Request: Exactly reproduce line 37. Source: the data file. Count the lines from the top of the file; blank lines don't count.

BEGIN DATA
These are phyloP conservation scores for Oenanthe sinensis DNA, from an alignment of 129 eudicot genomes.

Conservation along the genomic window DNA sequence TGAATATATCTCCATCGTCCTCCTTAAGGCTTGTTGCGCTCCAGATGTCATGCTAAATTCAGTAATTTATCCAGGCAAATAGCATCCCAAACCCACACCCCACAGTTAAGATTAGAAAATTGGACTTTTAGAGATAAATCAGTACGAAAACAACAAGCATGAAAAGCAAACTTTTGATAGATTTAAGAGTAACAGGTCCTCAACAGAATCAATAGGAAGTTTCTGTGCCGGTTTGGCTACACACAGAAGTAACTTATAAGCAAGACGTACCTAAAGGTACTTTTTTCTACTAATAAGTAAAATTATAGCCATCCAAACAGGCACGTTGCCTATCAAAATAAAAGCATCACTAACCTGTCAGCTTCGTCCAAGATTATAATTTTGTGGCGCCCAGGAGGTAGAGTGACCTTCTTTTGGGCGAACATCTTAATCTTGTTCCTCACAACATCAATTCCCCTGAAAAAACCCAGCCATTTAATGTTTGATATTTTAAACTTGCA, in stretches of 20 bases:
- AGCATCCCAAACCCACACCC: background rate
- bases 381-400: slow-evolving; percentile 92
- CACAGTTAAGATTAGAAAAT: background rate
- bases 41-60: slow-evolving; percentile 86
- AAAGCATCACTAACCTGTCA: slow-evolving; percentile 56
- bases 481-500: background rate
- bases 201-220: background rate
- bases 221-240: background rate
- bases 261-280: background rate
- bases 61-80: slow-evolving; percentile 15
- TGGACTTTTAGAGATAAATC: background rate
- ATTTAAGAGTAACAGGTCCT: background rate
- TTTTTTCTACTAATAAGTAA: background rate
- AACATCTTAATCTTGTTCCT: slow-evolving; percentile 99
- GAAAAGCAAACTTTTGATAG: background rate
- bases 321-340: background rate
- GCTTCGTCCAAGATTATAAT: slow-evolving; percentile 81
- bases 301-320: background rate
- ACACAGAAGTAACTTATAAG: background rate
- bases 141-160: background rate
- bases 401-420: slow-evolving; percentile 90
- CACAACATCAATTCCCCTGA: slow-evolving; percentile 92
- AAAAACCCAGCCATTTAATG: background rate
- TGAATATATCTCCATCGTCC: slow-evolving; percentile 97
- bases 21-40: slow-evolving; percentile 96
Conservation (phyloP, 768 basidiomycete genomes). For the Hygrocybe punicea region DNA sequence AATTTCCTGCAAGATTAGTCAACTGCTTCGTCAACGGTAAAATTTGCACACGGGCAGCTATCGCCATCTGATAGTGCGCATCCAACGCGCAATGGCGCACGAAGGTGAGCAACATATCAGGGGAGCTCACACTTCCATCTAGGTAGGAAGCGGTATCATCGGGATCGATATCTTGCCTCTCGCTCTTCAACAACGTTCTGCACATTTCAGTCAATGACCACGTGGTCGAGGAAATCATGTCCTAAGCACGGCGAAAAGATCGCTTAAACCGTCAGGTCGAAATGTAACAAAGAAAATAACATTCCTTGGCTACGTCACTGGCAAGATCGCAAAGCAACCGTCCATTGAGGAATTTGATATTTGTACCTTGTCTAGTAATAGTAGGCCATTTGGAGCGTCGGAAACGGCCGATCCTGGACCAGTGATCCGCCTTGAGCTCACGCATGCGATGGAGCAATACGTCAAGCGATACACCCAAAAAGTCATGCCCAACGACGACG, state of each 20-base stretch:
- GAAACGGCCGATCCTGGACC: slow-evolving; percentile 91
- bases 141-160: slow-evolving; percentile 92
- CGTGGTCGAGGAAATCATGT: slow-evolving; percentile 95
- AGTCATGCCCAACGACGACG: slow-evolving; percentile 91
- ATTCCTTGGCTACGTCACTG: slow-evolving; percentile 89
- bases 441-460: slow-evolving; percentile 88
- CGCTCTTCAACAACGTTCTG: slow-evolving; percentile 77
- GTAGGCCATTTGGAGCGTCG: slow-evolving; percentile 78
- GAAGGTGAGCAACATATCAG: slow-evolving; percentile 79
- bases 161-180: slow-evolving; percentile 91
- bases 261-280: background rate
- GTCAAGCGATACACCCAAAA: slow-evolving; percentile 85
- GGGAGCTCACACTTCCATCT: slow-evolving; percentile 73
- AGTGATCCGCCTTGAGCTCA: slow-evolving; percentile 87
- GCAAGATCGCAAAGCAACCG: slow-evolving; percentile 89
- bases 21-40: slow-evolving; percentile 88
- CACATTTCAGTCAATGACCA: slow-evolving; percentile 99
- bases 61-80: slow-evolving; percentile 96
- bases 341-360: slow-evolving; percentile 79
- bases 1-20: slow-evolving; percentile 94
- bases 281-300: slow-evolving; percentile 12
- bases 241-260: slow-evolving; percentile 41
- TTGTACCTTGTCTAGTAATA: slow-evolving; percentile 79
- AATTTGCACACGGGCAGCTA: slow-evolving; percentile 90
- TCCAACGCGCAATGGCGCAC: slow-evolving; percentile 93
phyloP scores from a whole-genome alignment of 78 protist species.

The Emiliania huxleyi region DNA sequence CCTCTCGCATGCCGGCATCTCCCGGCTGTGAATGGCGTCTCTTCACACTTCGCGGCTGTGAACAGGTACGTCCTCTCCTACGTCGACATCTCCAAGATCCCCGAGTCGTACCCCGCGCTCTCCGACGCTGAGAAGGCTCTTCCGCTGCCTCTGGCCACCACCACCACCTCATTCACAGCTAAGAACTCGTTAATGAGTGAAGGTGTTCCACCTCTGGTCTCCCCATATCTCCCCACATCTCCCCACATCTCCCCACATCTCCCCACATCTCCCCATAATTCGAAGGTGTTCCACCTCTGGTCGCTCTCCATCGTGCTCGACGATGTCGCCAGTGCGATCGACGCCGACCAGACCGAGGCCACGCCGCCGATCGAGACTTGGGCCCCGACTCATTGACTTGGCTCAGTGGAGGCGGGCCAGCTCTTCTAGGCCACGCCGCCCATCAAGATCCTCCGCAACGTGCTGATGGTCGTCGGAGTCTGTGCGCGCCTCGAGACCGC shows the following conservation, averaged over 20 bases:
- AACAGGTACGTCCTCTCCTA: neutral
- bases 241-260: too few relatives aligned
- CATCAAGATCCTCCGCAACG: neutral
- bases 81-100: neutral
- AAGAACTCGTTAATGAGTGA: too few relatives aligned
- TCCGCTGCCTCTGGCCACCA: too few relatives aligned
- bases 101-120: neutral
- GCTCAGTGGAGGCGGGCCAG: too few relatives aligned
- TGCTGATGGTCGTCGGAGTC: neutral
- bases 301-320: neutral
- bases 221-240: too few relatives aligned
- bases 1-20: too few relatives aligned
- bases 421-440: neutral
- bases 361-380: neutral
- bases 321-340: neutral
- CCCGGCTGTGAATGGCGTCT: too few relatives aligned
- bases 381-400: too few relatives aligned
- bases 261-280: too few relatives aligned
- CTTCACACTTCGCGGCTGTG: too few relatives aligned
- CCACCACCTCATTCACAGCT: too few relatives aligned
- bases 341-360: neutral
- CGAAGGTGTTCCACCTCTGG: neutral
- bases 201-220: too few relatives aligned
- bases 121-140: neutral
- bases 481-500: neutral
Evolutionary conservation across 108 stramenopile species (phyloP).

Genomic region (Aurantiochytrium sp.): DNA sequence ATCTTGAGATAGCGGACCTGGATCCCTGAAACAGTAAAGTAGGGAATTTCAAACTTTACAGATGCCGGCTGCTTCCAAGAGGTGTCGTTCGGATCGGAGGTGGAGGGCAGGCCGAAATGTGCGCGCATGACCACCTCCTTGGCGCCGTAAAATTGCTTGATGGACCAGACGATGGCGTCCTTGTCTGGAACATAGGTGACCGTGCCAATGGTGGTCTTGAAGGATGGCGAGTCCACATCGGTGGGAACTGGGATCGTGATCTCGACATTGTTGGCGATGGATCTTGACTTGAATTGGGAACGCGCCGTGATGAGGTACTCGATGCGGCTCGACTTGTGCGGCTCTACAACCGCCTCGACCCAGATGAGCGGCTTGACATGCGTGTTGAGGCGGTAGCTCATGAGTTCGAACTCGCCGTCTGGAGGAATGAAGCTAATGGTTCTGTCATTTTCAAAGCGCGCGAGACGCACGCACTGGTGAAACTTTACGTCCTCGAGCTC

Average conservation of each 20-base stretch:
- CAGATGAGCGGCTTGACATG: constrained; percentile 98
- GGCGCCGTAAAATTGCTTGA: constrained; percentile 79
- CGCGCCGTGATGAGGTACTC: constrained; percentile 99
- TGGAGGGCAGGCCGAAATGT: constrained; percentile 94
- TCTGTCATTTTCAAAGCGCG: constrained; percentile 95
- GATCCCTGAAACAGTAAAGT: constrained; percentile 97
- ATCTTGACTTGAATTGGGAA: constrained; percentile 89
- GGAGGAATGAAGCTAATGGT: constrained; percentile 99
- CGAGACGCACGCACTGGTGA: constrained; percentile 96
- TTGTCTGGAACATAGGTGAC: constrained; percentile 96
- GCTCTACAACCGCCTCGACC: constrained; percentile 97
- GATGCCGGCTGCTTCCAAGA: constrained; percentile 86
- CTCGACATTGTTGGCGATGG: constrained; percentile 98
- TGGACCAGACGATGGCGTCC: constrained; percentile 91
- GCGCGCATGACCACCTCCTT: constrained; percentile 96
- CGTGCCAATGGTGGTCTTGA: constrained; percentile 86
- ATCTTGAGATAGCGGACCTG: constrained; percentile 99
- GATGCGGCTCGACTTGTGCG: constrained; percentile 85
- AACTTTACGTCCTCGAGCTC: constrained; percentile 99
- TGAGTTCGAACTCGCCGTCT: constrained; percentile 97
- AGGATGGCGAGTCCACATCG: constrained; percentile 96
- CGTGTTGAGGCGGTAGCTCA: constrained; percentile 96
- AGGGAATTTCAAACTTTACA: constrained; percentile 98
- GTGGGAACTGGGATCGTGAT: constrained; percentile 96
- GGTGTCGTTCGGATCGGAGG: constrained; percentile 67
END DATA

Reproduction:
- GAAGGTGAGCAACATATCAG: slow-evolving; percentile 79